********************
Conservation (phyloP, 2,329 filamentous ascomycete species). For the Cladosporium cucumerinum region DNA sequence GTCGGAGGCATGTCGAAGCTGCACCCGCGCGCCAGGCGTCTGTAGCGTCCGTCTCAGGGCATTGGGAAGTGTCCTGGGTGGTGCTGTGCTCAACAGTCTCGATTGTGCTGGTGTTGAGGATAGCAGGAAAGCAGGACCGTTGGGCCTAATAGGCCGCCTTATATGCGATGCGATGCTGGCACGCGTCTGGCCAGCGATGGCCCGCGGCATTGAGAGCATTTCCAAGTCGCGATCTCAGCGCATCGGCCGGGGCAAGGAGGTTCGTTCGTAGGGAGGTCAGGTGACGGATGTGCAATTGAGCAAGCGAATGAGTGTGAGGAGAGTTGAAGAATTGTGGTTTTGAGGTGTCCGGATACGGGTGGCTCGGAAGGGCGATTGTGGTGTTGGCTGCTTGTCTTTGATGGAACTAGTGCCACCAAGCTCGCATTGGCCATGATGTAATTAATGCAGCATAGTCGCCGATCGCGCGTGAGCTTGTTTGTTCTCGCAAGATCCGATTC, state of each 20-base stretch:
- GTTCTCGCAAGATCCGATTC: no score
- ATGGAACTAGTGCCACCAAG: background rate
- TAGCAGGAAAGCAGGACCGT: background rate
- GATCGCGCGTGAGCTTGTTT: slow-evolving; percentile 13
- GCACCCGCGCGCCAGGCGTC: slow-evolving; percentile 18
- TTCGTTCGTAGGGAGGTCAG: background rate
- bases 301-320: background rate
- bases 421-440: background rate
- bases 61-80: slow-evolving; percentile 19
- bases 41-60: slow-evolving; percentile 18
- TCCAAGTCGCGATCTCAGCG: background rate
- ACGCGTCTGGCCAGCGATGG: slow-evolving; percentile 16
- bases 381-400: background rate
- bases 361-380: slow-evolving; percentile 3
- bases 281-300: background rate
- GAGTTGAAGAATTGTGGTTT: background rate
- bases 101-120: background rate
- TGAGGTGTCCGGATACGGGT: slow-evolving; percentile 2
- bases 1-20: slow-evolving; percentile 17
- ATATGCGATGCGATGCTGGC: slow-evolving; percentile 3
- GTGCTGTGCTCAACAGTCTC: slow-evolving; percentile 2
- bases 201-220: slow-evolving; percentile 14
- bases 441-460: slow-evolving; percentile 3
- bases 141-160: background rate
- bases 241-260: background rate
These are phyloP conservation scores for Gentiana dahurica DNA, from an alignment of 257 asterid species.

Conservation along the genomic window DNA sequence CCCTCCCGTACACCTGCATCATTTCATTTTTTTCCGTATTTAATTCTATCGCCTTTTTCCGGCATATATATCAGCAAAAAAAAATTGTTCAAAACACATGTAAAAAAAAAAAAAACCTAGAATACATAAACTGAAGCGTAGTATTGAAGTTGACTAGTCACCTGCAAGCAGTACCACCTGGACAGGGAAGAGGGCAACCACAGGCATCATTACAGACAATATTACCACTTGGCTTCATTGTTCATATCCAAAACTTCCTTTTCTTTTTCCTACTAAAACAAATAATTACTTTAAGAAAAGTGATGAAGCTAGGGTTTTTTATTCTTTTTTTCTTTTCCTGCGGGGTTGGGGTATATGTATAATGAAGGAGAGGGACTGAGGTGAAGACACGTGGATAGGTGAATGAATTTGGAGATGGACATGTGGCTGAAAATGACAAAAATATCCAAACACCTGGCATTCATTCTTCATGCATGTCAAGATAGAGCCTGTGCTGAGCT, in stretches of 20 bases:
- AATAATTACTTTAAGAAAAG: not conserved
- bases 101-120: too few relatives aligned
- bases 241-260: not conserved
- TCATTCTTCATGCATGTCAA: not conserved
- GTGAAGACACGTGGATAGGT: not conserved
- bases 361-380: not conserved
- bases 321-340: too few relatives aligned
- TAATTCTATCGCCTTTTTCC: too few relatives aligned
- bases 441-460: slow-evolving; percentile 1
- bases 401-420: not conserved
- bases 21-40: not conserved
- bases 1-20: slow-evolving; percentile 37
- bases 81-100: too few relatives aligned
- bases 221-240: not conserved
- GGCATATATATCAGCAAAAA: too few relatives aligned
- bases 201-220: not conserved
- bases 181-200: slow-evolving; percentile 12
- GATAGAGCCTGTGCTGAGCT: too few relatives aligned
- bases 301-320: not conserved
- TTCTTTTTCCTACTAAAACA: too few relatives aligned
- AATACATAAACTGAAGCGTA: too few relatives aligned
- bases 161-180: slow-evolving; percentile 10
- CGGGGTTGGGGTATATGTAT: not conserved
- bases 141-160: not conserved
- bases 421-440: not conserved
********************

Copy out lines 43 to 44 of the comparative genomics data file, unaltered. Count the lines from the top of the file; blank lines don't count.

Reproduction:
- GGCATATATATCAGCAAAAA: too few relatives aligned
- bases 201-220: not conserved